Sunday, 6 May 2012

Local jobs for local people?

A report in the Daily Post on Saturday - Meeting over Anglesey Council contracts row said "A COUNCIL mired in a row after an English firm was awarded the grass cutting contract for its schools could now see its executive study every tender before they are given out...."

...The motion resolved that the executive should look at every aspect of the tendering process in the future and consider “legitimate” means to help local firms tender."

Now I'm sure most of us would want our local council to help local businesses be competitive, grow and be successful. And the Council can help in many forms - assistance in applying for grants, business advice,starter units for new businesses etc...

But what they can't do is give an advantage or be perceived to give an advantage to local businesses in the tender process for public contracts. The Council spokesperson is right, the Council has to comply with European treaties and conventions.

In particular Article 101 of Treaty on the Functioning of the European Union (TFEU):

1. The following shall be prohibited as incompatible with the internal market: all agreements between undertakings, decisions by associations of undertakings and concerted practices which may affect trade between Member States and which have as their object or effect the prevention, restriction or distortion of competition within the internal market, and in particular those which:

...(e) make the conclusion of contracts subject to acceptance by the other parties of supplementary obligations which, by their nature or according to commercial usage, have no connection with the subject of such contracts.

The Public Contracts Regulations 2006 incorporates this European legislation into British law.

Of course if there was legitimate means of giving an advantage to local businesses, don't you think some other Council would not have done so already?

But there is not.....and imagine the reaction if say an English Council awarded a contract to a local company even though a Welsh company tender price was lower.

And I agree with Cllr Peter Rogers who said to the Daily Post - "We need to make Anglesey companies competitive so they can bid for these contracts and also go to other areas and bid for work.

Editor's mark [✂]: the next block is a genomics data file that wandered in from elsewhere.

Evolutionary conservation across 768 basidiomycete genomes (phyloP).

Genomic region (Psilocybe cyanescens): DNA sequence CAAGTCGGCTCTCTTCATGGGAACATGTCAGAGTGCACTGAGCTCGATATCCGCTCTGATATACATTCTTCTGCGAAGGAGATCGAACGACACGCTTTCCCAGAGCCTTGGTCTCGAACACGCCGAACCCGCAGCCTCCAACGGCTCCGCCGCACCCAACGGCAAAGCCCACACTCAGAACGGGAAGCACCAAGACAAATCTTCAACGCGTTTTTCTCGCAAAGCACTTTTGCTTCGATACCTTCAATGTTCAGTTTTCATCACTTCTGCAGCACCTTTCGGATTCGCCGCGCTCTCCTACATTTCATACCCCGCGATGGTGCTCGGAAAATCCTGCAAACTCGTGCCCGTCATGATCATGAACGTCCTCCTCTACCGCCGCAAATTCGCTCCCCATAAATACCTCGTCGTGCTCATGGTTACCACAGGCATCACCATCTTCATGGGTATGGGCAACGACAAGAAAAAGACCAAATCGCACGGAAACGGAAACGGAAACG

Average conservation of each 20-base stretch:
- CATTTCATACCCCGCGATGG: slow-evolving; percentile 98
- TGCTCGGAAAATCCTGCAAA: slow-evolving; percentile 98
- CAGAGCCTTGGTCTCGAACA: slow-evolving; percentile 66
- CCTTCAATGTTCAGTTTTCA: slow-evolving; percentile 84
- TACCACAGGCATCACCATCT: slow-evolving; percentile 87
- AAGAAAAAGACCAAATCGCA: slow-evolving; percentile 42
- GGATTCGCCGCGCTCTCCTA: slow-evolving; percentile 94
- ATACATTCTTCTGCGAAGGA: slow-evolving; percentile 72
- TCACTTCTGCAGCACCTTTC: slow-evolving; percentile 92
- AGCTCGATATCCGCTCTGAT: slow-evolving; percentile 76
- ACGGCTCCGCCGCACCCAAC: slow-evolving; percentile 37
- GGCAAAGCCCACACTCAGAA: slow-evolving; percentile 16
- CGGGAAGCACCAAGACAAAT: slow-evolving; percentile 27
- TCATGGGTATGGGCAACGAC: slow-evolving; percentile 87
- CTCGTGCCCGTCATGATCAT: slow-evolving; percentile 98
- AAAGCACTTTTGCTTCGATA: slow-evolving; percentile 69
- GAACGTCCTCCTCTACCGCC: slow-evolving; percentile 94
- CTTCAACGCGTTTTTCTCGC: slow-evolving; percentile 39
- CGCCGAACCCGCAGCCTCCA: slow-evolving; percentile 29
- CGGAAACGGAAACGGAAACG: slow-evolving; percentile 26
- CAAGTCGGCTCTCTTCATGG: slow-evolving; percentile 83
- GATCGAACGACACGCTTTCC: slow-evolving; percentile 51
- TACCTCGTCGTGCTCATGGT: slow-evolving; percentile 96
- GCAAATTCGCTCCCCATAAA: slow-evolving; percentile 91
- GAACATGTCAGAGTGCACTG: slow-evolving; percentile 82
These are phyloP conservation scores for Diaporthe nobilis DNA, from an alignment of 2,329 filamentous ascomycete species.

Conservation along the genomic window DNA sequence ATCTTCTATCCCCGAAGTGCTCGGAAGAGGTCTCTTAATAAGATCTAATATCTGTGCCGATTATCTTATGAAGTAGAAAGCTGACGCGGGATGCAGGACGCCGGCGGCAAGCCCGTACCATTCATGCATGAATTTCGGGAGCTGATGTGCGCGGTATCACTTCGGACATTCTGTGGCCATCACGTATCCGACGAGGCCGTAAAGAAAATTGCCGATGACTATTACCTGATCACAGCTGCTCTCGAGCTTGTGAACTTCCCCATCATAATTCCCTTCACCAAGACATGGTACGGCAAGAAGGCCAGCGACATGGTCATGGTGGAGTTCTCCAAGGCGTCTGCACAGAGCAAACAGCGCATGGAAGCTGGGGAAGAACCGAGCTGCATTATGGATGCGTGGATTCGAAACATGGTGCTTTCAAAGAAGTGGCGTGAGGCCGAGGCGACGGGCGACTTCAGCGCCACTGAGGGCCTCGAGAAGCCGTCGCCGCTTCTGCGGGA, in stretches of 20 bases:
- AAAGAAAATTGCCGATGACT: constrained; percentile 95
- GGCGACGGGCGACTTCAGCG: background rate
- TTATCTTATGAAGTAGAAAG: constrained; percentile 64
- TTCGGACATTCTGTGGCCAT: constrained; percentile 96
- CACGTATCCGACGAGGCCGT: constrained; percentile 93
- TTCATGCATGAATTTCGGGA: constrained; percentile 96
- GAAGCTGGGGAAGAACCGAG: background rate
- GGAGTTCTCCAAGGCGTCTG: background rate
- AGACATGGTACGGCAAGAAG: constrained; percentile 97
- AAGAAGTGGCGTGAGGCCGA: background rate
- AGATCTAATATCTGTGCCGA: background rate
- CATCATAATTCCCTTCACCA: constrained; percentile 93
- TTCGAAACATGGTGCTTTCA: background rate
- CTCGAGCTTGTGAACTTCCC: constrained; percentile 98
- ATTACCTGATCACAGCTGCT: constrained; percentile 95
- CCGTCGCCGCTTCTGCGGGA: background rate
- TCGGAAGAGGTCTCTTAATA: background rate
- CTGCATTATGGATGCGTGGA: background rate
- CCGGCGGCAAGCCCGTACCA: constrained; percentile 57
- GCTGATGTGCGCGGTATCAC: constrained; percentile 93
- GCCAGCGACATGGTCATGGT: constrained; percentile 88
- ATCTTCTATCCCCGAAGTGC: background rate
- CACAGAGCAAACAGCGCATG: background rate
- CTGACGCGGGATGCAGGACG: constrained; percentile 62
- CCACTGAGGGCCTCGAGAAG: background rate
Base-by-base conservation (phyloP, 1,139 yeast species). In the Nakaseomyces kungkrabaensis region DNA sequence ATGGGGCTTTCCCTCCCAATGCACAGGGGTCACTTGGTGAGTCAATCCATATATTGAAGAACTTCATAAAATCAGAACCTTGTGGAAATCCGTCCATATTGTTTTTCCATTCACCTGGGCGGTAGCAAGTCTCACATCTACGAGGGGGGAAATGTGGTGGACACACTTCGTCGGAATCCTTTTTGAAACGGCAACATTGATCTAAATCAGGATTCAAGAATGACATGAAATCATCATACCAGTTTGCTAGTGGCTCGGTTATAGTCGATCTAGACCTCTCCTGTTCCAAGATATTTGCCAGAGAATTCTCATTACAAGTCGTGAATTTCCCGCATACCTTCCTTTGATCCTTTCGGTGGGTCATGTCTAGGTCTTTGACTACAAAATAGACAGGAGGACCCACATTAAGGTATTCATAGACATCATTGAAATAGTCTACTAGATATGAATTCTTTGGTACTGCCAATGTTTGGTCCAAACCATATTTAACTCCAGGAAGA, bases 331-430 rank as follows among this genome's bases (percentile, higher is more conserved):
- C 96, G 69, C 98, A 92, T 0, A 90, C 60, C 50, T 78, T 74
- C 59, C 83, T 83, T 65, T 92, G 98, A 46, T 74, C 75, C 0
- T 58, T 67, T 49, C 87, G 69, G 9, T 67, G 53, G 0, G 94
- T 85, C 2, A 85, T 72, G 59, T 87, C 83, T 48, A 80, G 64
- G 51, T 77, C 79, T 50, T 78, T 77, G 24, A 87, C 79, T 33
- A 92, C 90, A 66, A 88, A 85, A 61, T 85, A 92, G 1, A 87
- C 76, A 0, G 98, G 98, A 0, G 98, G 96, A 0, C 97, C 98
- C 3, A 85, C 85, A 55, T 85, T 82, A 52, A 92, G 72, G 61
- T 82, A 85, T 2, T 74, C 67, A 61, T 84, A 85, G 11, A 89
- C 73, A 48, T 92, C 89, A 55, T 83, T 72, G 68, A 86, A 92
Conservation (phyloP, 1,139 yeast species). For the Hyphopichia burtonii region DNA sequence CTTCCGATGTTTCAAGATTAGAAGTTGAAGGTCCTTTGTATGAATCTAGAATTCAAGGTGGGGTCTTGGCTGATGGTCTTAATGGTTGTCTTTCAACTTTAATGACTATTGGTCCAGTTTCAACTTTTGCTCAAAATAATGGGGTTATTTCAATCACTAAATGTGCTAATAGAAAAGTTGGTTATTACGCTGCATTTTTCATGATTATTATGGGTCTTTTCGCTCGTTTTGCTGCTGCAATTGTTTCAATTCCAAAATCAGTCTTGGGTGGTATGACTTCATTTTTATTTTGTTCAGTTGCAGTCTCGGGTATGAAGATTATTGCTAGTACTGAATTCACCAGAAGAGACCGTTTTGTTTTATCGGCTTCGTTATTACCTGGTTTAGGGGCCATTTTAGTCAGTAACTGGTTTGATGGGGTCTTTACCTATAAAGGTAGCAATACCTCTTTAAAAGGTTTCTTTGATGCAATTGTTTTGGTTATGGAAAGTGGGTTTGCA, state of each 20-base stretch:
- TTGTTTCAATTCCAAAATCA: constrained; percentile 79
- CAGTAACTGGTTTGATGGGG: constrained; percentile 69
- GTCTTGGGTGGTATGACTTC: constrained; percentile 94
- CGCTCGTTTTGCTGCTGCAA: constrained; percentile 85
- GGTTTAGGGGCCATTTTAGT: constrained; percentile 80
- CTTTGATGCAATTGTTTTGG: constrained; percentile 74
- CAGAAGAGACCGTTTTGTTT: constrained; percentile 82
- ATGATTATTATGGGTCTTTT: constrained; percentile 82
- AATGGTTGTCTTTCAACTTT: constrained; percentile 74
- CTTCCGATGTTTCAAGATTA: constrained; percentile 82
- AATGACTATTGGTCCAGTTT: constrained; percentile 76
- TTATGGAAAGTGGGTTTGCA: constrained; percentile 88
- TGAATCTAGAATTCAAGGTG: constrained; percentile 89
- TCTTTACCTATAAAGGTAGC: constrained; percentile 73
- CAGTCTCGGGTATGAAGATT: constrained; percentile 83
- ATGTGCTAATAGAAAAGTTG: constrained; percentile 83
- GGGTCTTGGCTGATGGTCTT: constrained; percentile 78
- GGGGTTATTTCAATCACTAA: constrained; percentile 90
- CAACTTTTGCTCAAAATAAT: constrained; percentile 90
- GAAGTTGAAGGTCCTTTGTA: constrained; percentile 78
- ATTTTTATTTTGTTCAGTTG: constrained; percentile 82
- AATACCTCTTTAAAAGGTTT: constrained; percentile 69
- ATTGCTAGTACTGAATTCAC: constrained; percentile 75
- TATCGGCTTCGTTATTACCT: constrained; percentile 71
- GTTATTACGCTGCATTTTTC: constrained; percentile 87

“We can't do this by stopping competition. We can't have councillors meddling in every contract.”

Returning to the report in the Daily Post and the "row after an English firm was awarded the grass cutting contract", let me finish with something I hope is quite obvious which is Article 18 of TFEU:

Within the scope of application of the Treaties, and without prejudice to any special provisions contained therein, any discrimination on grounds of nationality shall be prohibited.


Anonymous said...

The main problem with this issue is the belief that clumping it all together into one contract will get a better price. This is false economy.

Look at the figures involved in the contract:

"The authority has come under fire after it was revealed that a £1.2 million six year contract to cut grass at 49 primary schools, five secondary schools and 12 other sites on Anglesey has been awarded to Leicester based Glendale Managed Services."

How many grass cutting businesses in Anglesey would be in a position to contemplate going for such a large contract?

I know - one approach would be to say that small local firms could/should work together to go for the contract. But that is much easier said than done.

A much better approach would be for the council to cut it up into bitesize contracts - carve the contract up geographically to clusters of 5-6 schools each. Then I'm sure small local firms would have been much more intereted in tendering, as they would feel that it's within their capability.

This wouldn't show any local or national favouratism, and I'm quite sure that local businesses would be able to offer a better price than companies from hundreds of miles away, thus saving money for the council. Win-win.

Quite simple, really. Or am I missing something?

Iwan Rhys

Rhys Williams said...

Iwan - Quite simple maybe, but you are missing the fact that under The Public Contracts Regulations 2006 Part 8 Section 19 - A contracting authority shall not enter into separate contracts nor exercise a choice under a valuation method with the intention of avoiding the application of these Regulations to those contracts.

Maybe you are thinking about packaging numerous contracts i.e IT, security, cleaners, maintenance etc into one big contract.